Marine debris is choking our oceans, creating a devastating impact on marine ecosystems world-wide.  


Marine debris is harmful to marine life and can have catastrophic and often fatal results.  It can cause injury or death through drowning, entanglement or starvation following ingestion.

Large percentages of fish now contain man made debris plastic or fibrous material, which absorbs toxins that consumers of seafood digest.

Birds, sharks, turtles, dolphins and whales are the innocent victims of marine debris.  The World Economic Forum stated in January 2016 that there will be more plastic than fish in the ocean by 2050.

We can’t do this alone. Join us to protect and conserve our marine environment, preventing and removing the unprecedented amount of marine debris entering our oceans and waterways.




What is Marine Debris?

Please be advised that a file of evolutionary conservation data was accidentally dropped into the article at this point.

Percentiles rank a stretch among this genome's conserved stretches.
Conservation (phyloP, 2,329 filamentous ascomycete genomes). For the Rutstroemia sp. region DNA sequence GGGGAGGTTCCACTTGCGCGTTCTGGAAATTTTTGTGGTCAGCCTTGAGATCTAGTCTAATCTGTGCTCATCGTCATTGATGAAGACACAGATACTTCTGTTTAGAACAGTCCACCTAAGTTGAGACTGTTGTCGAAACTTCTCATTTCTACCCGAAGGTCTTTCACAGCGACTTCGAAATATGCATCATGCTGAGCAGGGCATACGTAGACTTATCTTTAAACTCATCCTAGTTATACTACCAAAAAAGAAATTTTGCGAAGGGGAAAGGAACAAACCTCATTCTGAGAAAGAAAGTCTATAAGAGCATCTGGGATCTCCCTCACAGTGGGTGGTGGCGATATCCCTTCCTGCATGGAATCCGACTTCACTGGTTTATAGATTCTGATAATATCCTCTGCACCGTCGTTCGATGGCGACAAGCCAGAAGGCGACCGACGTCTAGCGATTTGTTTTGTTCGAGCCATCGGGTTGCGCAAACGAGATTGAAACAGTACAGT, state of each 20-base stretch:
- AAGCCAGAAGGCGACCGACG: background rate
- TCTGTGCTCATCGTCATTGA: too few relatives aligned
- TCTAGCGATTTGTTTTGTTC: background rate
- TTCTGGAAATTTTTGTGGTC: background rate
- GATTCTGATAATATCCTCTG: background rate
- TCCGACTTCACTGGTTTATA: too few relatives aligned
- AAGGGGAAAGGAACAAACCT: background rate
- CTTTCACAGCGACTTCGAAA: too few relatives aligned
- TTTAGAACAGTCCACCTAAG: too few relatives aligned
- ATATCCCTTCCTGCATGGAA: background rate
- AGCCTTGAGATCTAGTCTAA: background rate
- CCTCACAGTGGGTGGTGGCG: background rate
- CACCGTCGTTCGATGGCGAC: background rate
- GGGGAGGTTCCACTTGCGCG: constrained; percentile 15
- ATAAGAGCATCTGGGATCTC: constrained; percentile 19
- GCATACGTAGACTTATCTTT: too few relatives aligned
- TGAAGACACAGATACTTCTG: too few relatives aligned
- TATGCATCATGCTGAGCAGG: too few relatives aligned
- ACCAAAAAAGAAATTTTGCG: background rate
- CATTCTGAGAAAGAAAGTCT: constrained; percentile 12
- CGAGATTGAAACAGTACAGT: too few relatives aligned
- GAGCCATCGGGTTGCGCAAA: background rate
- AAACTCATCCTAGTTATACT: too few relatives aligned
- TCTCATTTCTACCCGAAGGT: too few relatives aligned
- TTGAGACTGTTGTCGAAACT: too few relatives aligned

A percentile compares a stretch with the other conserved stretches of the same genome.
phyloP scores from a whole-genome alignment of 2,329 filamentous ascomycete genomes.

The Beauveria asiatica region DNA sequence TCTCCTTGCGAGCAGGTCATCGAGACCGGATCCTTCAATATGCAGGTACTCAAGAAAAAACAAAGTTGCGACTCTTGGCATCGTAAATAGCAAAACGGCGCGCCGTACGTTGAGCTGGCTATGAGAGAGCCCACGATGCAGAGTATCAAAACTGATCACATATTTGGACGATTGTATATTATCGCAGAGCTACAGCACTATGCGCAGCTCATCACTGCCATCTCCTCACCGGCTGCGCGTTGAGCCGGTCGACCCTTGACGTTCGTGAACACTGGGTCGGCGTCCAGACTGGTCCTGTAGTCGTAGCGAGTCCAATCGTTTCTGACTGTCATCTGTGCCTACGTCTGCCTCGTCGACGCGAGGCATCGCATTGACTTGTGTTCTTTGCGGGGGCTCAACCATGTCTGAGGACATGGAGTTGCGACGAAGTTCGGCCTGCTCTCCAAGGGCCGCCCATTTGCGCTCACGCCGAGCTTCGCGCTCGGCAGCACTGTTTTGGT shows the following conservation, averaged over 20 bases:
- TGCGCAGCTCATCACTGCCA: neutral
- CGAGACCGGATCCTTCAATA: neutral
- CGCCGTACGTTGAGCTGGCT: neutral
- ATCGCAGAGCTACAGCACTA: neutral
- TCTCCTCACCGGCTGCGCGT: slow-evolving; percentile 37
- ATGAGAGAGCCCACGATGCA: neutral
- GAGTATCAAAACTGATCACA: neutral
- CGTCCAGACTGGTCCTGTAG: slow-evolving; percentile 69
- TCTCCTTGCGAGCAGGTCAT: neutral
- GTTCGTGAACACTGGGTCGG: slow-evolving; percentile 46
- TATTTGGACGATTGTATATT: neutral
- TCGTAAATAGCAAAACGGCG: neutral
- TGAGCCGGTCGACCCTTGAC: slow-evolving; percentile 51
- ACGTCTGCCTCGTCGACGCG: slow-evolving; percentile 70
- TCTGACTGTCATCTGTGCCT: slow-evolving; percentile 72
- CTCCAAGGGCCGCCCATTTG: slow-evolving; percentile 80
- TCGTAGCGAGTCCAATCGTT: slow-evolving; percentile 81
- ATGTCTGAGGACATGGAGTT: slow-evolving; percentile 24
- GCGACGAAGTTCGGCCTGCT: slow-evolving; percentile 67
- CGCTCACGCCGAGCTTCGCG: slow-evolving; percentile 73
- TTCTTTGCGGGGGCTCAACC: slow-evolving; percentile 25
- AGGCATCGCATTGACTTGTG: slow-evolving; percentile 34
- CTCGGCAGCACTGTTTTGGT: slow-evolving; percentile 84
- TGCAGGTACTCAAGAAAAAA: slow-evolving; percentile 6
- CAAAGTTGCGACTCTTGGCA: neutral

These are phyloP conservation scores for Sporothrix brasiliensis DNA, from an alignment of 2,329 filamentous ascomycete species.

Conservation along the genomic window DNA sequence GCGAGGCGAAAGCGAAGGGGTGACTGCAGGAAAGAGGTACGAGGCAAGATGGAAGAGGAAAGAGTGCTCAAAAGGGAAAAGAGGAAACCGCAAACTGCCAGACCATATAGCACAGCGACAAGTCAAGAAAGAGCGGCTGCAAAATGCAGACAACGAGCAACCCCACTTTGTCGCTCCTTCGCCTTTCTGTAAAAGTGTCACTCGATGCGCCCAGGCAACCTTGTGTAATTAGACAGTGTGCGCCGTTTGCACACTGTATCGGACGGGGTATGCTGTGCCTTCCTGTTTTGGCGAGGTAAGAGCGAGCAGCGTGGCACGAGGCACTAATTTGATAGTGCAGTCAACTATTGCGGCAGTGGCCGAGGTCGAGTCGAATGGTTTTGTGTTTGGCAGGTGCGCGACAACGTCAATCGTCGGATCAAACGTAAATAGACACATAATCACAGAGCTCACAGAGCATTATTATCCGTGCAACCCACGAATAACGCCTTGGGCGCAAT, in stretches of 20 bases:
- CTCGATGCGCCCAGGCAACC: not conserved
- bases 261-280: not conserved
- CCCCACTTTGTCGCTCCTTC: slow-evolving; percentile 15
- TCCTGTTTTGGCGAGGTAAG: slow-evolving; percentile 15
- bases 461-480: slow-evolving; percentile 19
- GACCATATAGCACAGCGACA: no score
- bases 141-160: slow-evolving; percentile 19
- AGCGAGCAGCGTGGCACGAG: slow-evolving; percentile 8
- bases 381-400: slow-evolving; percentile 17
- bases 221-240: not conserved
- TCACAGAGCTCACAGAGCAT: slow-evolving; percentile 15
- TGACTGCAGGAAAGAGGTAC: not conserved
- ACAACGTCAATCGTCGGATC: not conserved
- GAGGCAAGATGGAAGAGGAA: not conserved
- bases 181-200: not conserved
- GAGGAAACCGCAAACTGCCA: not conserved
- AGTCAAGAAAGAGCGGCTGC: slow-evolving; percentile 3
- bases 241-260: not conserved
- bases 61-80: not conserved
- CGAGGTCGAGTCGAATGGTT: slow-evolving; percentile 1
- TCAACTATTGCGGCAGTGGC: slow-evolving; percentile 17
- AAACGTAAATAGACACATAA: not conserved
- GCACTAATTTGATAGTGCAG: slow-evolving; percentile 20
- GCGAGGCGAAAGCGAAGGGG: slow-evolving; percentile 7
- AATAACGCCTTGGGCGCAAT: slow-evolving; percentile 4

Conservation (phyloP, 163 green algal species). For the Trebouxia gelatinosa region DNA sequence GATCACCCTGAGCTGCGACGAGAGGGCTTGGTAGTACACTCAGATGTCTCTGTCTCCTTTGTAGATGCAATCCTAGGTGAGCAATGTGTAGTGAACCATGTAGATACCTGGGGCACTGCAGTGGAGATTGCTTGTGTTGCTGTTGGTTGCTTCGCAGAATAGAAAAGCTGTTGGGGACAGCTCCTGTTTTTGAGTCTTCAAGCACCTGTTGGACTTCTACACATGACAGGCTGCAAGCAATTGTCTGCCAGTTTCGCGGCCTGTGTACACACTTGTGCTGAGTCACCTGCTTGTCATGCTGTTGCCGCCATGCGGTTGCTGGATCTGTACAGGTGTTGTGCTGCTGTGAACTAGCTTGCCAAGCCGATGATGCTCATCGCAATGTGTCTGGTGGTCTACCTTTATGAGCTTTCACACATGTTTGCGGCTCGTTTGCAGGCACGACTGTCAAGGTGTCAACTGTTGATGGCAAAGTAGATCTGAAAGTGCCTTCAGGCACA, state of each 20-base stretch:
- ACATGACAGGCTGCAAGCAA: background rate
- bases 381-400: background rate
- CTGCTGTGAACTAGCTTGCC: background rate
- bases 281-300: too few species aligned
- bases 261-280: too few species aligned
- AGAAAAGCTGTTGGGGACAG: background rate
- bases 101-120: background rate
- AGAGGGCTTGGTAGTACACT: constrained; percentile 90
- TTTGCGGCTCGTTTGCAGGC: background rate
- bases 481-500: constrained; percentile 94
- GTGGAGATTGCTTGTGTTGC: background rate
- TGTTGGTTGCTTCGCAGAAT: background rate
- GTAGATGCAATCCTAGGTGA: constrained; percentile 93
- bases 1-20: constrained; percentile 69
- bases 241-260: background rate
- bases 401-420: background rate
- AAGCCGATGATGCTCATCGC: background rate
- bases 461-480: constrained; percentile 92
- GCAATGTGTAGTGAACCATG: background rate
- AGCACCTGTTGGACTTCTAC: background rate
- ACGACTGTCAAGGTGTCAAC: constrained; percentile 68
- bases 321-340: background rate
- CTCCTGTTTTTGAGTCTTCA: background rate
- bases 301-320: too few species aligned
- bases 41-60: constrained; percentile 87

Marine debris (or marine litter) is defined as any persistent, manufactured or processed solid material discarded, disposed of or abandoned in the marine and coastal environment.

Marine debris includes consumer items such as glass or plastic bottles, cans, bags, balloons, rubber, metal, fibreglass, cigarettes and other manufactured materials that end up in the ocean and along the coast. It also includes fishing gear such as line, ropes, hooks, buoys and other materials lost on or near land, or intentionally or unintentionally discarded at sea.

Marine debris is globally recognised as an environmental concern. It is a danger to all marine life including birds, sharks, turtles and marine mammals, causing injury or death through drowning, entanglement, or starvation following ingestion.

Studies and analysis of marine debris conducted by the global scientific community are revealing its disturbing impacts with alarming results:


  • 44% of marine mammals and 86% of turtle species are estimated to have plastic in their guts.

  • 80% of seabird species ingest plastic, 90% of birds in those species had plastics in their gut.

  • 99% of the world's seabirds species will be ingesting plastic by 2050 if current marine pollution trends continue.